To further curb the dropout crisis, the president’s budget also proposes $370.4 million for the Striving Readers program, which previously focused on improving the skills of adolescents who read below grade level. Under Obama’s proposal, the program would be expanded into a comprehensive literacy program serving children in all grades. Of the total, $300 million would go toward early literacy grants while $70.4 million would be devoted to adolescent literacy grants.  Because poor reading skills affect students’ performance in all subject areas, students who struggle to read at grade level are often at risk of dropping out of school. The $70.4 million request, which would double the funding devoted to adolescent literacy, would fund up to eighty-seven competitive awards for 1) the development, implementation, and testing of research-based reading interventions designed to improve the reading skills of students reading significantly below grade level; and 2) rigorous evaluations of reading interventions being implemented in the nation’s secondary schools including evaluations that use experimental research designs.

President Obama’s budget request also includes $50 million for a new High School Graduation Initiative, a program designed to identify promising practices around dropout prevention. It would provide grants to local educational agencies to support effective, sustainable, and coordinated strategies that would increase high school graduation rates, particularly in dropout factories and the schools that feed into them. Funds would also provide ED with the opportunity to evaluate approaches to dropout prevention and high school completion to determine those most effective and to identify and disseminate information on best practices. ED has indicated that it would focus on using data to identify students who are at risk of dropping out as early as possible as well as identify promising practices to intervene with respect to those students.

“By focusing on higher standards, a comprehensive literacy program, and strategies to turn around low-performing middle and high schools—including the nation’s ‘dropout factories’—the president made clear that the nation needs all students to be graduating from high school truly ready for college or the modern workforce if it is to get the economy truly back on track,” said Bob Wise, president of the Alliance for Excellent Education and former governor of West Virginia. “Such strong presidential emphasis on taking major action on high school reform hopefully will be reflected in an early reauthorization of the Elementary and Secondary Education Act.”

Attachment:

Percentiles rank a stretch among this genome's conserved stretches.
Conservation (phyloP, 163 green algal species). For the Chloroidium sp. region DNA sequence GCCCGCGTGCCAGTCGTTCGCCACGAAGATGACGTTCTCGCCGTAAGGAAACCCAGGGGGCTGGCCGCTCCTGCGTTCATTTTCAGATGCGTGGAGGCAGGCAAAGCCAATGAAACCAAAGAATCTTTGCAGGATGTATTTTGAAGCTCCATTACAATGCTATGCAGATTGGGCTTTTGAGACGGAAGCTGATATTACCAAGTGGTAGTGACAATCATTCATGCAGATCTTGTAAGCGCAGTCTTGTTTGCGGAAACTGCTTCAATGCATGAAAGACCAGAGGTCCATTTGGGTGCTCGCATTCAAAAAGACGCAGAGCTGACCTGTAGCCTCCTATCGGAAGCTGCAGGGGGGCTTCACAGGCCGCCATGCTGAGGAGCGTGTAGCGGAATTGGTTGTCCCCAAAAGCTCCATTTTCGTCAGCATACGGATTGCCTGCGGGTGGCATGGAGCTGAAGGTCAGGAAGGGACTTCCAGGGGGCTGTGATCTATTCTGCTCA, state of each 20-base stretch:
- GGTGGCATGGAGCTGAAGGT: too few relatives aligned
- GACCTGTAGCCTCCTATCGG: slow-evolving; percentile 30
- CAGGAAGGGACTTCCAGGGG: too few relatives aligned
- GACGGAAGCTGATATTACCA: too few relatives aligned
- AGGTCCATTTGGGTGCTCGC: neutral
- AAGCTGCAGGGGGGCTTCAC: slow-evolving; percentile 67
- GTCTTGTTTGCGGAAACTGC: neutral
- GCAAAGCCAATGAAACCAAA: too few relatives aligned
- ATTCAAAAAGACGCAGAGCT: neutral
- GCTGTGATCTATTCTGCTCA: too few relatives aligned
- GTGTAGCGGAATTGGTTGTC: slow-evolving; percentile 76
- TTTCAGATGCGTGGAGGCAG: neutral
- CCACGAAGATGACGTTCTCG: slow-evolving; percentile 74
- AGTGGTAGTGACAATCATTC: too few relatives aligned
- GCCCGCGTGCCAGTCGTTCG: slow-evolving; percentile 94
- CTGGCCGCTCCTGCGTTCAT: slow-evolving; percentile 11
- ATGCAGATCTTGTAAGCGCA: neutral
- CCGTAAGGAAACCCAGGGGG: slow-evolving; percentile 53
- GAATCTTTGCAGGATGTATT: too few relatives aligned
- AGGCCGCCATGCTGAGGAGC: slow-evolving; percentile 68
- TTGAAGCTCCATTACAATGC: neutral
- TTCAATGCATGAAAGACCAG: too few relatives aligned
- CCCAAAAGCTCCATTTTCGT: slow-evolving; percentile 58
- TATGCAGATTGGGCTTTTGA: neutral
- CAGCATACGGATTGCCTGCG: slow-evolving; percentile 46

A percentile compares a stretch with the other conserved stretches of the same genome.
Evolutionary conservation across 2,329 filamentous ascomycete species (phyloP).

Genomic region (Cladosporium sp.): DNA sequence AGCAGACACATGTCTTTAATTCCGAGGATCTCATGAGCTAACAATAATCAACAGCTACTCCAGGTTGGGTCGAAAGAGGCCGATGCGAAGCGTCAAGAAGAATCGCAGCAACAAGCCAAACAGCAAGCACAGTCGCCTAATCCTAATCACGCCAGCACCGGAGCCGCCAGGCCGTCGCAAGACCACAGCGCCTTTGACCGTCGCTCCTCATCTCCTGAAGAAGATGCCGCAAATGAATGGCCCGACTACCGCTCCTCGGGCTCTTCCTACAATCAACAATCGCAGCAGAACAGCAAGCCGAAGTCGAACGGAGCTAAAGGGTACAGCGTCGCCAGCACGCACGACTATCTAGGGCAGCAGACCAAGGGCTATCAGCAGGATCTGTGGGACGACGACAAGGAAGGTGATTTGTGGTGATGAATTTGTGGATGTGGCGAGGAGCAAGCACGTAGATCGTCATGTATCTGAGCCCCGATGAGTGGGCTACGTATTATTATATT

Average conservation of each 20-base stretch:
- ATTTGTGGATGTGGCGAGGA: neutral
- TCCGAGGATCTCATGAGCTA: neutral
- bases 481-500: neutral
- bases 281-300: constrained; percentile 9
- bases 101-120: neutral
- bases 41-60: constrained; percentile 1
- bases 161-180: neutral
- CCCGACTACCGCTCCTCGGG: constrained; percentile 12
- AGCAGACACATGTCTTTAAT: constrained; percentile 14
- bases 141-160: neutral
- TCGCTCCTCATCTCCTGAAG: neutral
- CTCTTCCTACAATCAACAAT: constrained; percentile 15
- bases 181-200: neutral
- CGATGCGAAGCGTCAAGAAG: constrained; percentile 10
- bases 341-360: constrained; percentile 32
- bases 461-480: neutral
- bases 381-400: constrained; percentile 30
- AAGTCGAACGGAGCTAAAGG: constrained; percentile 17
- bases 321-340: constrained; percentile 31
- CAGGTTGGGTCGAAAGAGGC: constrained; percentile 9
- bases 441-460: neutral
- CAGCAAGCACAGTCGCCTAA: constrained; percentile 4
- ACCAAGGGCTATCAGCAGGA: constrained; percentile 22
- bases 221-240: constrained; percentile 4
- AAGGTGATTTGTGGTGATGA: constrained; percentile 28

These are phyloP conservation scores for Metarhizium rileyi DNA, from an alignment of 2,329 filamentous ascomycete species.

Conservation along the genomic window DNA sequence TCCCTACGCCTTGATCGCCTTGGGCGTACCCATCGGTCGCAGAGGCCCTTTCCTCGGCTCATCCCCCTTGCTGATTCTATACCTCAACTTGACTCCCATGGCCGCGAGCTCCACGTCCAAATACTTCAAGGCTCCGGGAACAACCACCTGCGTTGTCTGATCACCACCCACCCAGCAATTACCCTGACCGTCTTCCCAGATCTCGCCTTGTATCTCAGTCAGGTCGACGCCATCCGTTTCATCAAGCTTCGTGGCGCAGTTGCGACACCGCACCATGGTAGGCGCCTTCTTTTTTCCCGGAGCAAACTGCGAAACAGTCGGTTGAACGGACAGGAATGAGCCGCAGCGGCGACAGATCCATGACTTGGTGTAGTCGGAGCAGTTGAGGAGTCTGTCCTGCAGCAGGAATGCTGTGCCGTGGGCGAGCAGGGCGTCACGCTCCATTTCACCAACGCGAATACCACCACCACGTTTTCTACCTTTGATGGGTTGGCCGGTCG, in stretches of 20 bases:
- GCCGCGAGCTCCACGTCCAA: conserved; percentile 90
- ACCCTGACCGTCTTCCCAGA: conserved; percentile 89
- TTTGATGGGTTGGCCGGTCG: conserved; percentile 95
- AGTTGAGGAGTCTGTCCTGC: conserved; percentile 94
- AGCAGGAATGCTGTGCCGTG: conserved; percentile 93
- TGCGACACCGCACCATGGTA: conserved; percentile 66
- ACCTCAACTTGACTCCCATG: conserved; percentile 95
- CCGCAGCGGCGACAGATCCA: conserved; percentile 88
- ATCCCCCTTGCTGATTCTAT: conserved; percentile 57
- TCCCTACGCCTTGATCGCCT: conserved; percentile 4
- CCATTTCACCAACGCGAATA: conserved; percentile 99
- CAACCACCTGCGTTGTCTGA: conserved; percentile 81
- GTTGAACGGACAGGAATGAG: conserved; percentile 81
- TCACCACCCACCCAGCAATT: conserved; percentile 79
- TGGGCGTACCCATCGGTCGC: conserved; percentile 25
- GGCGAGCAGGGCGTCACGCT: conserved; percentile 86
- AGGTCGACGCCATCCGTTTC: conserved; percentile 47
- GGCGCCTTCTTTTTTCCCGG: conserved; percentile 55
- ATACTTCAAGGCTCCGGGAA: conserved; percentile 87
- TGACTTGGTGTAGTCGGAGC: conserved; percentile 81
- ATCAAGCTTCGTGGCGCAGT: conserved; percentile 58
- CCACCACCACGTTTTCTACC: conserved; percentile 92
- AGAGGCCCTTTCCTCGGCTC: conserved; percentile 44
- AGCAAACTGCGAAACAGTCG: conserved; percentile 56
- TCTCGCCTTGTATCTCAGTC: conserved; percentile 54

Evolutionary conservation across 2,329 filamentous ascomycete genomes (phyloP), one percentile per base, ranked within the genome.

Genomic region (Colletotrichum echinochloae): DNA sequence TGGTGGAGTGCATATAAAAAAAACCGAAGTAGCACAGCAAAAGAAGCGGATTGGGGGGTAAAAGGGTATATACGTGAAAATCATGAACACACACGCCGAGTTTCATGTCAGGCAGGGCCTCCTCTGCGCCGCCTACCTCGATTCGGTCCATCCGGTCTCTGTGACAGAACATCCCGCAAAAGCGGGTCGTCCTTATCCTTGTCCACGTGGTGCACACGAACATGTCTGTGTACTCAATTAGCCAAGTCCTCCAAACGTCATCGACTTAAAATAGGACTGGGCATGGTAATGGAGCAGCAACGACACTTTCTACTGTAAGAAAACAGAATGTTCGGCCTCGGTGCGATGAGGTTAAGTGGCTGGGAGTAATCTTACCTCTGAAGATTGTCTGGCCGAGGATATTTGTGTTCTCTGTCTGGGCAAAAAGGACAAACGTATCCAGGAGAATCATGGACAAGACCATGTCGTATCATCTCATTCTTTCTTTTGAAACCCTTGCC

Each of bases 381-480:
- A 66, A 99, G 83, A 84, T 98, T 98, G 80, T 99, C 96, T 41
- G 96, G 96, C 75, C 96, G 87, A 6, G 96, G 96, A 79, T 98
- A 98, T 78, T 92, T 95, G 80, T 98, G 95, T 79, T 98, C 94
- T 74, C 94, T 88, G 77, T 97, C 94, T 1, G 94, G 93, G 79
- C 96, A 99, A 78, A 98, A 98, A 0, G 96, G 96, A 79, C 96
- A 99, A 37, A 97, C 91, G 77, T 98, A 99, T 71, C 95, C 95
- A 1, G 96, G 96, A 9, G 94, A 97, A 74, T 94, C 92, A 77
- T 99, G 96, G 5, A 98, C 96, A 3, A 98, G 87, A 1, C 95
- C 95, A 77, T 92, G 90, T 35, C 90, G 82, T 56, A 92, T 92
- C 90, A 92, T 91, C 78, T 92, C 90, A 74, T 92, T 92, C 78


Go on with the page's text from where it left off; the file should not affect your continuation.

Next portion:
In total, the president’s budget would provide $46.7 billion for the U.S. Department of Education, an increase of $1.3 billion over the comparable amount for FY 2009. It proposes to save an estimated $24.3 billion over five years by making all new postsecondary student loans through the Direct Loans program and by restructuring the Perkins Loan program. It would also eliminate funding for twelve programs for a total of $551 million and 702 earmarked projects that total an estimated $196.3 million. Among programs slated for elimination are Safe and Drug-Free Schools and Communities State Grants ($294.8 million), Even Start ($66.5 million), and the College Access Challenge Grant program. Of the twelve programs Obama would eliminate, eight were unsuccessfully targeted for elimination by President George W. Bush.

“This budget makes tough decisions, investing in the programs that will deliver results in student learning while ending ones that aren’t working,” said Secretary Duncan. “It will give educators the resources they need to turn around the schools in the most trouble and it will build a foundation for success in school for our youngest citizens.”

For Title I, the president’s budget would provide $13 billion, a decrease of $1.49 billion. The cut to Title I has drawn criticism from some education groups, but ED made it clear that the FY 2010 budget was meant to build upon the investments made in ARRA, which provides $98.2 billion in funding for ED over the next two years, including $10 billion for Title I.

Comparable Department of Education Appropriations (Billions of Dollars)

 FY 2008  FY 2009  FY 2010 (proposed)
 Discretionary (Without Pell Grants)  $45.0  $45.4  $46.7
 Pell Grants (Mandatory only in 2010)  $14.2  $25.4  $28.7
 ARRA Funds (Non-Pell Discretionary)  N/A  $81.1  N/A
 Other Mandatory  $8.1  ($11.4)  ($16.9)
 Total  $67.4  $140.5  $58.5

More information on the president’s budget proposal is available at

A table of funding levels for programs benefiting middle and high schools is available at